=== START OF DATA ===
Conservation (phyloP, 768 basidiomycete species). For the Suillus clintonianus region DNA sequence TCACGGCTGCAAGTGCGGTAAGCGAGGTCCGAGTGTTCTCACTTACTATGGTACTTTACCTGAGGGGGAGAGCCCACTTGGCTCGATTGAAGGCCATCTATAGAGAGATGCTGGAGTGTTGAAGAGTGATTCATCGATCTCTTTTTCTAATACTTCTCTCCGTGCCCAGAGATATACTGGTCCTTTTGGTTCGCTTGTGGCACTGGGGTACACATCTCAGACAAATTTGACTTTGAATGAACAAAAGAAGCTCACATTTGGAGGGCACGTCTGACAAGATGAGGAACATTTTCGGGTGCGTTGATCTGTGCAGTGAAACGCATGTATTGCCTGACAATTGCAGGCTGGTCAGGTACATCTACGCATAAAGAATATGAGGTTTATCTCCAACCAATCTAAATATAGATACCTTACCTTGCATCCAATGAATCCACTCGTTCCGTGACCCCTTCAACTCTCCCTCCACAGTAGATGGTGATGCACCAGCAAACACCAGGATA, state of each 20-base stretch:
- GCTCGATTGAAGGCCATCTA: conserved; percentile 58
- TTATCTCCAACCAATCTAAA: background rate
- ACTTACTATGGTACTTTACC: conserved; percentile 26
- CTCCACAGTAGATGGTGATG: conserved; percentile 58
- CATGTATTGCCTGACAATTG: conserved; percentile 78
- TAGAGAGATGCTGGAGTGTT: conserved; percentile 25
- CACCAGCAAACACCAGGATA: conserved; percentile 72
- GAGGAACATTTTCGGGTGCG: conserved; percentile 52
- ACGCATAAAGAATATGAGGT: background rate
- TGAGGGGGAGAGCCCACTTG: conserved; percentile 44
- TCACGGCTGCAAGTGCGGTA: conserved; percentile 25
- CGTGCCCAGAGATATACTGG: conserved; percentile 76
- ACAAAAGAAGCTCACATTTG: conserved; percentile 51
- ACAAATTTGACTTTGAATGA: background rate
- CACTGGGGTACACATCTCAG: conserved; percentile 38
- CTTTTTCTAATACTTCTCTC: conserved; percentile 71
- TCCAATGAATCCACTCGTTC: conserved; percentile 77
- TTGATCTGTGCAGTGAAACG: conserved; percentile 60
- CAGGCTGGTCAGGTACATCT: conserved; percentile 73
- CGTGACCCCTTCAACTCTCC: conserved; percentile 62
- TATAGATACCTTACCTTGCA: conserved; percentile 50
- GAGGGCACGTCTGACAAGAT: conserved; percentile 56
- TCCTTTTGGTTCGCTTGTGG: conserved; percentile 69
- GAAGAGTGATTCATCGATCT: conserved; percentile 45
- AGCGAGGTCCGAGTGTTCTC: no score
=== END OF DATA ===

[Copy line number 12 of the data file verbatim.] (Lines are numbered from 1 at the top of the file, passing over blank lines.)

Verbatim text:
- TCACGGCTGCAAGTGCGGTA: conserved; percentile 25